candlesnuffer aka david brown

... old babylon ...


with Philip Brophy
Aurévélateur CD
Sound Punch, 2005

back to discography

Bob Baker Fish, Cyclic Defrost
"softly rock-Euro foliage"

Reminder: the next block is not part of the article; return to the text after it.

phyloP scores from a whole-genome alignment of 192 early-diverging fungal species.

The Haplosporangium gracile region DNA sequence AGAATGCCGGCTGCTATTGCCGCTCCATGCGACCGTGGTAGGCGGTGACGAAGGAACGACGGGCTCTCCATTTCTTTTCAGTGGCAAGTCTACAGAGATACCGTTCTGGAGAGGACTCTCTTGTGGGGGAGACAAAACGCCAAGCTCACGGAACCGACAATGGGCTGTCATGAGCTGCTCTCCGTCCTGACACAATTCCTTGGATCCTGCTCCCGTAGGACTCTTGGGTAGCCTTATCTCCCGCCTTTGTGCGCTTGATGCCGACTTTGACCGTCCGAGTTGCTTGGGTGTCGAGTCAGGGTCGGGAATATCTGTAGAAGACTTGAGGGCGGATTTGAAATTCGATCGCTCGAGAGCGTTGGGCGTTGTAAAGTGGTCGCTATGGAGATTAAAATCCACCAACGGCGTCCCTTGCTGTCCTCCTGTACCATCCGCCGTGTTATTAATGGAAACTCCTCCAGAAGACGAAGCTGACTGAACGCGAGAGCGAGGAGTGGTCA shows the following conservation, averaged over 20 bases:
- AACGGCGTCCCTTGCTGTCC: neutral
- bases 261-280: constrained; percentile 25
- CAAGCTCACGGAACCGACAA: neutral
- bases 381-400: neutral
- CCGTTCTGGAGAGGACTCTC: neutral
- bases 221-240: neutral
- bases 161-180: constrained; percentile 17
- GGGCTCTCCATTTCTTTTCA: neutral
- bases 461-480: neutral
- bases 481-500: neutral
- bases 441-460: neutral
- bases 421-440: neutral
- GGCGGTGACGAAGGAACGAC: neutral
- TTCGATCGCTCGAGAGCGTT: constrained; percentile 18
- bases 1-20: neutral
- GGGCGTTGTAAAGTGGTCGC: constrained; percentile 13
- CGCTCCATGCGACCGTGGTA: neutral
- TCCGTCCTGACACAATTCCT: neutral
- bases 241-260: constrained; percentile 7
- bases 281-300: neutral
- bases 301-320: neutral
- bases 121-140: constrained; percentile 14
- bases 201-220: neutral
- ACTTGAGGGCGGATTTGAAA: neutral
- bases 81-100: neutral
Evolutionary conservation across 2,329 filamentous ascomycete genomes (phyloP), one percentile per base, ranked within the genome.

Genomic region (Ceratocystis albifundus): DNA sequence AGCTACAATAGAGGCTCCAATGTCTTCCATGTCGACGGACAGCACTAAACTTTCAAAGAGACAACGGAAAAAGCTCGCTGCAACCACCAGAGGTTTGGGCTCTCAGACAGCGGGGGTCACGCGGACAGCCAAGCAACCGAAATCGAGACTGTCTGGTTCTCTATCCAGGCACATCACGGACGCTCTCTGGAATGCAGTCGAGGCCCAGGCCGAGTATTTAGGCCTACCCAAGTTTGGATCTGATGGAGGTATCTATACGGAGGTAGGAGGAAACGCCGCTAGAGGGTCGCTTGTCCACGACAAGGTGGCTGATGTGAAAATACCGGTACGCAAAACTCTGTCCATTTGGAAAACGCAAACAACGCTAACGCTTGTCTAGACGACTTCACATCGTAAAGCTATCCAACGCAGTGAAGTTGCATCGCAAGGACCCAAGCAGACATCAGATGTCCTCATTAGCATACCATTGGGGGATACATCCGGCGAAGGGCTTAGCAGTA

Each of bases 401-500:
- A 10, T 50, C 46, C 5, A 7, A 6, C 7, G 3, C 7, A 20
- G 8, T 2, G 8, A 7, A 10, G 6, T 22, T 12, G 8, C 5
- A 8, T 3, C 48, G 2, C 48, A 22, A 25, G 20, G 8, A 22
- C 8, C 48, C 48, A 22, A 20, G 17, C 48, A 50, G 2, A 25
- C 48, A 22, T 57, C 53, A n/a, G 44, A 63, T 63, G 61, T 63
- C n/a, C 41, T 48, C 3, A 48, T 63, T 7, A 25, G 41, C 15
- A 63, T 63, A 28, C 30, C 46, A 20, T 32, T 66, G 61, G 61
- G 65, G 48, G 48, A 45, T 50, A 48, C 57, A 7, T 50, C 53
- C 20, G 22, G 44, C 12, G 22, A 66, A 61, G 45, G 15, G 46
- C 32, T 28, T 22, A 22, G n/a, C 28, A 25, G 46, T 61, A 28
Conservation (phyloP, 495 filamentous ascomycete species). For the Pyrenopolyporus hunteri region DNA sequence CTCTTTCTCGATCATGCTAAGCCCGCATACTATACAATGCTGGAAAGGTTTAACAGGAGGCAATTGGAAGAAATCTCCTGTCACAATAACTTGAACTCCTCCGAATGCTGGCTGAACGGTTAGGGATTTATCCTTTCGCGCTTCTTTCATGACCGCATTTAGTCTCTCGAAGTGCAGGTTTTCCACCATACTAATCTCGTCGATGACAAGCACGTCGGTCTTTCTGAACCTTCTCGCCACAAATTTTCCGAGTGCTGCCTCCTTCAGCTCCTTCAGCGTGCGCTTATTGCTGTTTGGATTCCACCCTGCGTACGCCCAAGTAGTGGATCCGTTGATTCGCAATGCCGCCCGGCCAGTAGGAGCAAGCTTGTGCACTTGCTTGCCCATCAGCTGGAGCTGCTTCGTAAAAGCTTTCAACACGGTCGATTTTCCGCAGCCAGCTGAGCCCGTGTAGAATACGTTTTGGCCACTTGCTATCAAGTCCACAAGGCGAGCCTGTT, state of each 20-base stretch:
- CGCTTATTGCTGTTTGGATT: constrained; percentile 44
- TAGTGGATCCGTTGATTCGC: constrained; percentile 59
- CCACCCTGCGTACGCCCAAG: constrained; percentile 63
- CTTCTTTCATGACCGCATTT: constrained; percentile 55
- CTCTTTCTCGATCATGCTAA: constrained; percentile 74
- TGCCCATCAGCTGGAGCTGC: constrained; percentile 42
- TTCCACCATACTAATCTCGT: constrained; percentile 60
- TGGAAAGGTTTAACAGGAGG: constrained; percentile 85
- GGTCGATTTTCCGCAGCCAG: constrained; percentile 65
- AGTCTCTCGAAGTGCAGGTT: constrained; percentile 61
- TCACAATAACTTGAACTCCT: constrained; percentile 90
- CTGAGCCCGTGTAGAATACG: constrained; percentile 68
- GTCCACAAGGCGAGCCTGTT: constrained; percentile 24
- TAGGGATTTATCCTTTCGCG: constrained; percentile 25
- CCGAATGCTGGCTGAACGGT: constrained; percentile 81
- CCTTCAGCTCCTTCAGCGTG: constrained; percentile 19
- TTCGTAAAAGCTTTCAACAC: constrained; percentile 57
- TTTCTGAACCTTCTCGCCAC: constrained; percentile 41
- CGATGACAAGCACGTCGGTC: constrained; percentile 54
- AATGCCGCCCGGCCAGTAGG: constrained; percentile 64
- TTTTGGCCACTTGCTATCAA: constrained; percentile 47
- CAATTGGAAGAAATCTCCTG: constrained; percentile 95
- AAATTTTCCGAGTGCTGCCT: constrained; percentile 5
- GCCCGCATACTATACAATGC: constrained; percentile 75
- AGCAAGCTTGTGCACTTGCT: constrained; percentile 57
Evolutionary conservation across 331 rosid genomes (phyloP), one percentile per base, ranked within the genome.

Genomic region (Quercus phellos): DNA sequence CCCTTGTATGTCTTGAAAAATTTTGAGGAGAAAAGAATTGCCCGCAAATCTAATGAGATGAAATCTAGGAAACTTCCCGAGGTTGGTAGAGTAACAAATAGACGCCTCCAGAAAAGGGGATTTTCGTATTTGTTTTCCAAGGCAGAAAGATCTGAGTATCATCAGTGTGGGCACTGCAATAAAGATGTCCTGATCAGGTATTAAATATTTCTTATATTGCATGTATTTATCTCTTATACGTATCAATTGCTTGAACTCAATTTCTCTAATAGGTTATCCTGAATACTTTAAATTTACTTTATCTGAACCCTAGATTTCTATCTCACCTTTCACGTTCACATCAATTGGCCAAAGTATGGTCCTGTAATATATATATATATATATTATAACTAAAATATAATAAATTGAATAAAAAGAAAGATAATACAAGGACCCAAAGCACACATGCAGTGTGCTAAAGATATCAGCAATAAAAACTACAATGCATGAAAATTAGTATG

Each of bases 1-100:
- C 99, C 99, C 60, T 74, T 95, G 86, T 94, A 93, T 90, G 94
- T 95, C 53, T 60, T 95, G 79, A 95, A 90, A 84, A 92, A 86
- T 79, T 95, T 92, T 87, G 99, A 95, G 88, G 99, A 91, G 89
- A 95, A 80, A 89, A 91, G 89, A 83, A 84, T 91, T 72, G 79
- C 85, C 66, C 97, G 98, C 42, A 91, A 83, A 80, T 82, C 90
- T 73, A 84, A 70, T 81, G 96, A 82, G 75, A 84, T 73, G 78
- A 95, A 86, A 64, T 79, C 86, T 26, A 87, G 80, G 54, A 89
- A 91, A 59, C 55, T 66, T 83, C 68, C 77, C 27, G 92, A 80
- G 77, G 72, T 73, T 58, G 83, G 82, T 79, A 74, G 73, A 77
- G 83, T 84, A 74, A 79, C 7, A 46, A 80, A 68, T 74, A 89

Melbournian Philip Brophy has been obsessed with film sound and music for years. He has created it, written about it, taught it and even organised an annual conference that celebrated the often ignored or misunderstood art form. The concept behind his latest work is intriguing to say the least. A commission from the Melbourne Film Festival in 2004 it is part of an ongoing series of composing scores to existing films. Though this is where it gets interesting. Rather than getting in line behind the Cinematic Orchestra and Michael Nyman and hacking out another score to Man With The Movie Camera he's opted for the little known 1968 French film Le Révélateur. And rather than throwing a few synth based washes of electronics around he's taken a different approach. And I'll use his words: "I see my score as a dialogue with the film - something that proposes a 'cover version' of the movie rather than any definitive enhancement of the original." So how do you have a dialogue with Le Révélateur? Indie pop judging from the opener Diamond Sun, which features vocals from Sianna Lee (Love Outside Andromeda) and Brophy himself. Actual songs in a melodic kind've catchy French provincial way. Also featuring Dave Brown (Candlesnuffer/ Bucketrider) on bass and guitar with Brophy handling keyboards and drums, the score moves into more traditionally filmic minimal areas, though also rocks out in a very satisfying 70's Krautrock way as Brophy weaves an interesting trajectory throughout not only the course of this album, but the course of individual songs. My Stars Tell Me for example is a piece defined by mannered stasis which just erupts in a frenzy of guitar midway. Then inexplicably there are two covers of Bowie's Heroes, the second and final version on the album is particularly satisfying, a slightly baroque low-key effort with treated whispered vocals over a strange waltz. And it all stands up independent, of the contextual support of the film - which is quite lucky given that few of us are likely to come into contact with Aurévélateur anytime soon.